Financing animal health emergencies: considerations for FAO and other animal health agencies
As the international community looks beyond the political agreements on climate change and the financial commitments to Haiti and Chile, attention must be refocused on financing animal health emergencies around the globe. The requirement for significantly scaled-up finance and investments to mitigate animal health threats is a central issue in global public health agendas. In recent past the world has seen the devastating effects of bovine spongiform encephalopathy (BSE) in the United Kingdom, foot-and-mouth disease (FMD) in South America, and highly pathogenic avian influenza (HPAI) in Southeast Asia. National and international health agencies have learned from these disease models to better approach future epidemics and to determine critical success factors. In view of this, the Animal Production and Health Division (AGA) at the UN Food and Agriculture Organization (FAO) commissioned a study to analyze the conceptual and structural considerations that can be used to pitch donors into allocating capital flows to finance this type of emergencies.
The study approached in detail the mitigation, preparedness, response, and recovery categories in each of the six phases typically used to resolve an emergency; namely:
 identification of the hazards and threats,
 determination of needs to deal with hazards and threats,
 design of solution(s),
 implementation of solution(s),
 evaluation of performance, and
 validation and adjustments to strategy.
Specifically, it focused on identifying multidimensional activities and associated expenditure lines related to field operations, disease intelligence, strategic planning, implementation logistics, public-private sector coordination, training, education and public campaigns, administrative procedures, governance, financial management, awareness-raising, and risk communications. Most importantly in recognition of the fact that multiple UN and non-UN agencies participate in emergency assistance the study zeroed in identifying the complex and diverse institutional linkages that exist (and sometimes arise) at international, regional, national, provincial, municipal, and local levels when dealing with sudden animal health emergency situations.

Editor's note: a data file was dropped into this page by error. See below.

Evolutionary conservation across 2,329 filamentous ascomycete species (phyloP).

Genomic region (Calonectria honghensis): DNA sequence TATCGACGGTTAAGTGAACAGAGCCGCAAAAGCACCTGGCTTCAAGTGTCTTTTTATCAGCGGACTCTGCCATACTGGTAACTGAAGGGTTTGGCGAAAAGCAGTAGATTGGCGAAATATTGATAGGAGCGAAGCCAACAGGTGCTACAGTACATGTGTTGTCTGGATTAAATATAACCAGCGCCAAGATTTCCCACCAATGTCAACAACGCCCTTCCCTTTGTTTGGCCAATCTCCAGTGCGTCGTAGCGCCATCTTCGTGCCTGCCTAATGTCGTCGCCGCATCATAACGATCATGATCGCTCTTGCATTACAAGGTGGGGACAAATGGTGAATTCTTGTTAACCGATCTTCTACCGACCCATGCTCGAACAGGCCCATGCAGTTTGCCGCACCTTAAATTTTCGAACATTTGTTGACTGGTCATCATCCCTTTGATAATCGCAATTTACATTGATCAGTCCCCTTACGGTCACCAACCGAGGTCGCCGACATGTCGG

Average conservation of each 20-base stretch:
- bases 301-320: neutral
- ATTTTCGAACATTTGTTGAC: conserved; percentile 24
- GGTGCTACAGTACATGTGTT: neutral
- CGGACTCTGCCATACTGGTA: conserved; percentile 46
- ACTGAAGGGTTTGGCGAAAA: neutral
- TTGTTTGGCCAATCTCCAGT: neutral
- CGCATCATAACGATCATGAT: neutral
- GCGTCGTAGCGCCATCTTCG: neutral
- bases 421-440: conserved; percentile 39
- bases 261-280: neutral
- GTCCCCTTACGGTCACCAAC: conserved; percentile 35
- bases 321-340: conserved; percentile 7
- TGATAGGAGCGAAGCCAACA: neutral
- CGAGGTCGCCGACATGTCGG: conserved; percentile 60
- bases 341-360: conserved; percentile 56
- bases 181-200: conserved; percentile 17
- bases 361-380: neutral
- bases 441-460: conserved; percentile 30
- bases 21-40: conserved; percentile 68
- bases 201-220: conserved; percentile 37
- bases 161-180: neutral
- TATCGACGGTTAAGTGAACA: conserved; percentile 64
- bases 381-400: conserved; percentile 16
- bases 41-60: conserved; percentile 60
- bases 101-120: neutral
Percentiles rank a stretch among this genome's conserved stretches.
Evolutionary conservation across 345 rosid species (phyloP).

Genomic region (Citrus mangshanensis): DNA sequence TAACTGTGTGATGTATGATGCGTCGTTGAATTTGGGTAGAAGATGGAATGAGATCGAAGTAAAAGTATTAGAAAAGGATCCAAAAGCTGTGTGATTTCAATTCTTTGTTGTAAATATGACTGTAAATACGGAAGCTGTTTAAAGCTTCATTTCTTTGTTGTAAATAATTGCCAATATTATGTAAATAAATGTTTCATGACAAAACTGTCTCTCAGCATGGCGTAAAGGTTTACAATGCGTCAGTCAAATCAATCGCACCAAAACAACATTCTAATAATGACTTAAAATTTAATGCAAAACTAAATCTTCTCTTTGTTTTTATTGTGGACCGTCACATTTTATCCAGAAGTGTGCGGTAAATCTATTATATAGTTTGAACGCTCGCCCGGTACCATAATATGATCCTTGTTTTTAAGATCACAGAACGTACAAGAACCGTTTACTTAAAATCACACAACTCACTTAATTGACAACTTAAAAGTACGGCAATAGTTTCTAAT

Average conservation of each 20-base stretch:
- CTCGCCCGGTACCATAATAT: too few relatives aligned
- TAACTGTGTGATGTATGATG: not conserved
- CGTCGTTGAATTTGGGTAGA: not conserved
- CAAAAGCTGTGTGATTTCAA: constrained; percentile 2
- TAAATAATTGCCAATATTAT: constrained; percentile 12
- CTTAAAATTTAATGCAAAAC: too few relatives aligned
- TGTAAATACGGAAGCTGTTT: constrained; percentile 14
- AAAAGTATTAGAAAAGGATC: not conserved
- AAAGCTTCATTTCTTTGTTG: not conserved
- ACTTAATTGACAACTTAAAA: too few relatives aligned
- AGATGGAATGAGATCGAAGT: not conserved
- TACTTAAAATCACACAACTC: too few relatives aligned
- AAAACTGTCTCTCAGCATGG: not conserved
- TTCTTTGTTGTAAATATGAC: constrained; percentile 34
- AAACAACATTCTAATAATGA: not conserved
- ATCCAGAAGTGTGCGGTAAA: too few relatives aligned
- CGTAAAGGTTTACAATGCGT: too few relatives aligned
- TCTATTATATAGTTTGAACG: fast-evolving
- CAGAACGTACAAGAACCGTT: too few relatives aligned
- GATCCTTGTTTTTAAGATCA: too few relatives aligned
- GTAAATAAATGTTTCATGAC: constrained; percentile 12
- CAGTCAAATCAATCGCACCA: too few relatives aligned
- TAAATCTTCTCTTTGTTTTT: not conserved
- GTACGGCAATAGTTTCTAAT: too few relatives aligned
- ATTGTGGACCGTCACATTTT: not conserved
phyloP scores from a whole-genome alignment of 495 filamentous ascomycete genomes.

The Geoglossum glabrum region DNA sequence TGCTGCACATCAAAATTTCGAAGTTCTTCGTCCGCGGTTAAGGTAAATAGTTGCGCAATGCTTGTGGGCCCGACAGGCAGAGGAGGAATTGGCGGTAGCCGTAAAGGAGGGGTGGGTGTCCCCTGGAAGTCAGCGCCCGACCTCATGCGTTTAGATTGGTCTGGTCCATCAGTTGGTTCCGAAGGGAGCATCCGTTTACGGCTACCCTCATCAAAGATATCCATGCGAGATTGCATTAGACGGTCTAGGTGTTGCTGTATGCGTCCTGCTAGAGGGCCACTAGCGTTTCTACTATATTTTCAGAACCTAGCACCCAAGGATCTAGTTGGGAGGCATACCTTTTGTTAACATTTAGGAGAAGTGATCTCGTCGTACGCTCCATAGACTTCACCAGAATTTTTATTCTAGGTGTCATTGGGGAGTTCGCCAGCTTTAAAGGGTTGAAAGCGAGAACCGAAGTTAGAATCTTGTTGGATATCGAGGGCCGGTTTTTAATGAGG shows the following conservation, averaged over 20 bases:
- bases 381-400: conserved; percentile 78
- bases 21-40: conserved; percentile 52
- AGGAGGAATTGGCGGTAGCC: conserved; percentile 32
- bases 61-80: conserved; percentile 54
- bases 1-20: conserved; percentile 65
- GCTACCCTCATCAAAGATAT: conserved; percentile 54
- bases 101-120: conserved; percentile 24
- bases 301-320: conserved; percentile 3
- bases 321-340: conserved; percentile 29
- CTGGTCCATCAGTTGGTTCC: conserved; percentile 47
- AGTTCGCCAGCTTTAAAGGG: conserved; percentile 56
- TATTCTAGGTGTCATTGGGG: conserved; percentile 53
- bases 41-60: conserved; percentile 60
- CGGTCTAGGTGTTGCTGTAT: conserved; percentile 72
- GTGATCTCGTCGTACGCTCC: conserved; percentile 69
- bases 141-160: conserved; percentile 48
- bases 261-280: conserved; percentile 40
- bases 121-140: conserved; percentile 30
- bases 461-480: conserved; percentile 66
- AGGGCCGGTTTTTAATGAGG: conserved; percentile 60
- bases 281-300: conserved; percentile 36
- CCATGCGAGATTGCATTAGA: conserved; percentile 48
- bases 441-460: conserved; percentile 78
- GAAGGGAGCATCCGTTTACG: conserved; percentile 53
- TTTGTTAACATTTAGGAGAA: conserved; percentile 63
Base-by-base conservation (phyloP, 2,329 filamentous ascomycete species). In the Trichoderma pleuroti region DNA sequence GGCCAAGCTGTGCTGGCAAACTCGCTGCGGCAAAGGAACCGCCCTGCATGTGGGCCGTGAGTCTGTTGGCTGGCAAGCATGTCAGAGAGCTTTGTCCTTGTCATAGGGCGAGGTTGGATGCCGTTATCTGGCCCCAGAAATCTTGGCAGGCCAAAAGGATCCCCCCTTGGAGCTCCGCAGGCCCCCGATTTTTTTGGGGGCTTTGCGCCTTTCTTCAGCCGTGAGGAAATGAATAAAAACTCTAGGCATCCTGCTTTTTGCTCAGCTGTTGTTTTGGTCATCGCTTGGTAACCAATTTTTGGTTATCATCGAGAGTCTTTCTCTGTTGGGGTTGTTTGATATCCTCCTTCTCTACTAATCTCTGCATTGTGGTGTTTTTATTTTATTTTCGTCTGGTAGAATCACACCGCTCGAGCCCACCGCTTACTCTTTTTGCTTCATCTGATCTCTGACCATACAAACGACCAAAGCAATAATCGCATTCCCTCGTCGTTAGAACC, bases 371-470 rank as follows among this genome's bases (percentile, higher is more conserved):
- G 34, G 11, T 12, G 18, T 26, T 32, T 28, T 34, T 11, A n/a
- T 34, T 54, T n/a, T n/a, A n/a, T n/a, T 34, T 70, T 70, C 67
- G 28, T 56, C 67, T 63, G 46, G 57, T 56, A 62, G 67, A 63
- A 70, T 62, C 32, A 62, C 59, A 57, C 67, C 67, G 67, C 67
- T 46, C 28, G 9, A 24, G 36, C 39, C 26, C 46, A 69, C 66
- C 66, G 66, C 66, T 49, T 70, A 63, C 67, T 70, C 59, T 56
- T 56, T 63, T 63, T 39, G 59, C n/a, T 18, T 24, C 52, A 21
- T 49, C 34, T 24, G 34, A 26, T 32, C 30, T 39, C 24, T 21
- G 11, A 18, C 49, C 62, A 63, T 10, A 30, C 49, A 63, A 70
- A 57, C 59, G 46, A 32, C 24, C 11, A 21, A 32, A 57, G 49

The preliminary findings of this study suggest that financing animal health emergencies must be dependent on comprehensive emergency management planning supported by activity-based budgets, coupled with clearly defined chains of command, and connectivity of responsibility areas among participating stakeholders. Owing to the wide range of links encountered, it is imperative to implement credible, results-based, external auditing systems that provide rapid feedback to underperforming areas. Ongoing disease intelligence is pivotal in this process to inform decision makers on the changing interactions among diverse and shifting variables in socio-ecological landscapes. Lastly, it is important to keep in mind that donors pay particular attention to a number of factors including political risk, transparency, the legal and regulatory environment, accountability, foreign exchange issues, governance, institutional capacity, and existing infrastructure to support country activities. Funding and investments to address animal health emergencies need to be considered alongside the rapid evolution of other components of the global architecture on climate change, energy and food security, terrorism, poverty reduction, and unexpected natural disasters that compete for limited economic, human and physical resources.
This study was carried out by Bob Burden, a Canadian consultant, under the overall guidance of Anni McLeod, Senior Livestock Policy Officer and Nicoline de Haan, socio-economic coordinator for avian influenza and other transboundary animal diseases at FAO.
The final version of this study is forthcoming. If you would like to receive an electronic copy of this study, please feel free to request one by sending us an email message.